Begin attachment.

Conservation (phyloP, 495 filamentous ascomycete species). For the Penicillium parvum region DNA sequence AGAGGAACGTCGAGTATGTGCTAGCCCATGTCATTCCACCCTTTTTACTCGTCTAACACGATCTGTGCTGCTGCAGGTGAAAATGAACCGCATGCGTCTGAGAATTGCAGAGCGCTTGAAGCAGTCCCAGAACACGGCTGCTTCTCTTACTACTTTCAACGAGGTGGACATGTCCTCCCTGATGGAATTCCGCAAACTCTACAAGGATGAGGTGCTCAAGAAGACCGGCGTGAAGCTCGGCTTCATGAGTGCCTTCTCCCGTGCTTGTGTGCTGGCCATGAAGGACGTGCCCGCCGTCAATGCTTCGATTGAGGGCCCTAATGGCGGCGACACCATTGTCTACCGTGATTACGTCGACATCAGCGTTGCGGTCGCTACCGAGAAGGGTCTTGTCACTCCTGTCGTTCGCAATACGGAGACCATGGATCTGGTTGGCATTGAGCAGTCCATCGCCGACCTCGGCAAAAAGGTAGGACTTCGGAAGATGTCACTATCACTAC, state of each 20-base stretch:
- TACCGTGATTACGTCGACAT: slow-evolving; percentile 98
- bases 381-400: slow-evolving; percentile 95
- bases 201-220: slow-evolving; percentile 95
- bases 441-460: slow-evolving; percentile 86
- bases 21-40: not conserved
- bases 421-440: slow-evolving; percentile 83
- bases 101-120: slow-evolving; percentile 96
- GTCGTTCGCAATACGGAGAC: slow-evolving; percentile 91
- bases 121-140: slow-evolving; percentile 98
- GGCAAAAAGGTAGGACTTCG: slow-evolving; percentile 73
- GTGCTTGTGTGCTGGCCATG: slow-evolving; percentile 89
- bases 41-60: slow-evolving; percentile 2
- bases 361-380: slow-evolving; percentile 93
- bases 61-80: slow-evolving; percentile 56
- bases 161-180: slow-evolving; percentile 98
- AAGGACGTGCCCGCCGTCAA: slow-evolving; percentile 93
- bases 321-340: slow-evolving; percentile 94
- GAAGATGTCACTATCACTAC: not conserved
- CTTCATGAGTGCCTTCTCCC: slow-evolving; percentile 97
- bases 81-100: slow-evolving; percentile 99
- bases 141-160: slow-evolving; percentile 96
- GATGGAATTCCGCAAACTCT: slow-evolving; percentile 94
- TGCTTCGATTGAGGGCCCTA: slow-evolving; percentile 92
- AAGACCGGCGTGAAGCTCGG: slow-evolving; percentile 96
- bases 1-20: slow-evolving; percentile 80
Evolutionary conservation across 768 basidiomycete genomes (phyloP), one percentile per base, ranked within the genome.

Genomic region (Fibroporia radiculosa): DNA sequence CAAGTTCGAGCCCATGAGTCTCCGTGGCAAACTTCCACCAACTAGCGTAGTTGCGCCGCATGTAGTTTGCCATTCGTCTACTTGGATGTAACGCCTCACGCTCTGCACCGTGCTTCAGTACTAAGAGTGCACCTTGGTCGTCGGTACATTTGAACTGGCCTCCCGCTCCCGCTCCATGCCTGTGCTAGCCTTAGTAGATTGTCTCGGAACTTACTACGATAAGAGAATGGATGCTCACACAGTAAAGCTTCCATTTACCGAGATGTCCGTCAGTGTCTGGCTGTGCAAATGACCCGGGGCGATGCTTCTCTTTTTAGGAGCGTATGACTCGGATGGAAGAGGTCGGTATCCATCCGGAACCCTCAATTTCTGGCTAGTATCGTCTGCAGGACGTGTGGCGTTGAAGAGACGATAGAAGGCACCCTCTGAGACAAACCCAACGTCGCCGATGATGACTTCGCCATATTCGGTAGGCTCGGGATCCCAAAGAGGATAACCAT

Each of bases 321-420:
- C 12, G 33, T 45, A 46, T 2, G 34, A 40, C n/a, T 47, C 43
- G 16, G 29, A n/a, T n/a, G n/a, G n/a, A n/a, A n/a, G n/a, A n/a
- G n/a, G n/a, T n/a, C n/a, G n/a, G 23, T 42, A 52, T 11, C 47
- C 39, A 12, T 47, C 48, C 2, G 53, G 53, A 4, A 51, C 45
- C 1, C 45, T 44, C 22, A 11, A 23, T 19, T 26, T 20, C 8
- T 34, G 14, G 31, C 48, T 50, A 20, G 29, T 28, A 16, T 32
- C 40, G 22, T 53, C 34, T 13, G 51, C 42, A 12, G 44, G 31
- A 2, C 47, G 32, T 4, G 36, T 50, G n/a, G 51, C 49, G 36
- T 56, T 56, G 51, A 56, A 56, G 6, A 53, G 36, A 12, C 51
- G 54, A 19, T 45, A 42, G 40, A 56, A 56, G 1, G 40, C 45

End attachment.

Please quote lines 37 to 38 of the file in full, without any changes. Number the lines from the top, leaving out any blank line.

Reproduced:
- A 2, C 47, G 32, T 4, G 36, T 50, G n/a, G 51, C 49, G 36
- T 56, T 56, G 51, A 56, A 56, G 6, A 53, G 36, A 12, C 51